The good news is that there were millions of AT&T shareholders, and many of them were "widows and orphans" who had tucked away their shares and forgot about them. Old certificates still turn up fairly often, I suspect, and there probably are pros who make a career of helping people like yourself who get stuck with the problem. Ask your broker (not the young kid who went to work there last year, but the grey-haired old guy who has been there forever and is about to retire). Don't ask him to figure it out; just ask whom you should contact. I'm sure that AT&T itself has a crew that works full-time on these problems. That is the crew that works behind that web page.
If this share is part of the estate of a deceased person, your job may be cut in half. Inherited shares usually get a new tax basis and holding period based on their fair market value at the date of death of the owner. So you don't have to track down the original basis and do all the math to apportion it to today's holdings. But you do still need to gather up all the shares and fractional shares that should have been received over the years and value those at date of death. Then, if the death was not very recent, you will need to track developments since the death.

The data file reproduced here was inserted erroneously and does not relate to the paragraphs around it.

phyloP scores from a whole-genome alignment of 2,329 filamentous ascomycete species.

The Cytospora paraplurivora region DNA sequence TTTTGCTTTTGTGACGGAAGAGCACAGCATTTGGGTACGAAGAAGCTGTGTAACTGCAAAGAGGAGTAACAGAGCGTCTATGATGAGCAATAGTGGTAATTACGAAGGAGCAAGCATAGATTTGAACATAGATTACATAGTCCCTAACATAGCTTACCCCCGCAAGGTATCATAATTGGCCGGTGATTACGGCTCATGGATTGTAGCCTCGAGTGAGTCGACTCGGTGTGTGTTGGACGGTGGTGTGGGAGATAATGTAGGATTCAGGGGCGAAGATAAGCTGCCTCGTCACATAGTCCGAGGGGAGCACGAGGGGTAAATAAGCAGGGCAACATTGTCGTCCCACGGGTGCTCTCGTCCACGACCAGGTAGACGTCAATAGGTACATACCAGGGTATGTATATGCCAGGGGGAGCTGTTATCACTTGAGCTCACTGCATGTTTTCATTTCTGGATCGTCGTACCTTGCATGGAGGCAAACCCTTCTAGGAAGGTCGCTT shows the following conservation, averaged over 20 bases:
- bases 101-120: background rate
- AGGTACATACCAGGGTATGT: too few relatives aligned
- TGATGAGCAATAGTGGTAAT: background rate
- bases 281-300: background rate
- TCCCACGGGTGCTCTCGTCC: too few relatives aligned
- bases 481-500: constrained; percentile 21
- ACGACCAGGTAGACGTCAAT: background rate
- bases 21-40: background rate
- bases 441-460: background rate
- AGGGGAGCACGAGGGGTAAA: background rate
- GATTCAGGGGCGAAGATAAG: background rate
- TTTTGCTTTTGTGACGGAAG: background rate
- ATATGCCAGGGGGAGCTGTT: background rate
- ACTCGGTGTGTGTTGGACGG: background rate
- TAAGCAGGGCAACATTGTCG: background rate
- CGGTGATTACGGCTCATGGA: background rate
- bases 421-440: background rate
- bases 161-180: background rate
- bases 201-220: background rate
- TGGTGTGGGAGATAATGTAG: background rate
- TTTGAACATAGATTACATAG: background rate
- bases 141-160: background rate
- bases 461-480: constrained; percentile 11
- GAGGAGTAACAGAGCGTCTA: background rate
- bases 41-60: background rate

Good luck, Hank. And please let us know what you find out!
RC
--
R. C. White, CPA
San Marcos, TX
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Excellent input, RC.... Thanks for taking the time. The certificate is in my name (Care of my aunt) with my aunt's address. Since she's been dead fro almost 7 years and hadn't lived at that address fro over 25 years, I haven't a clue what happened to all the dividends....
I know what has expired in the time since the breakup. My mother in law gave my son a bunch of AT&T Corp socks and I've tracked them for the past 20+ years. We started with 1 stock, got around 10 and now have, I think, 3 (at&t, Verizon, Agere and the Idearc)... it's been a wild ride.....
I'll be sure to let you all know what happens.....
Regards, Hank Arnold
R. C. White wrote:

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P.S. In this regard, you need to also check your (and your Aunt's) home state ESCHEAT Depts. , as they may have captured those funds "in your (or her) name(s). Most states have these (if not all) and are there to "Protect" you (read that - steal those UNCLAIMED funds)! Found one from 40 years ago, in New York for $200.00-- and then cost me $50 to recover that money! such a deal! Try a google search for unclaimed funds in your state, as well as hers! Jim
Hank Arnold wrote:

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Good point... Thanks...
Regards, Hank Arnold
Jim - NN7K wrote:

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Most states should allow you to collect unclaimed funds without a fee. Fill out the forms and send the documentation....... Hank Arnold wrote: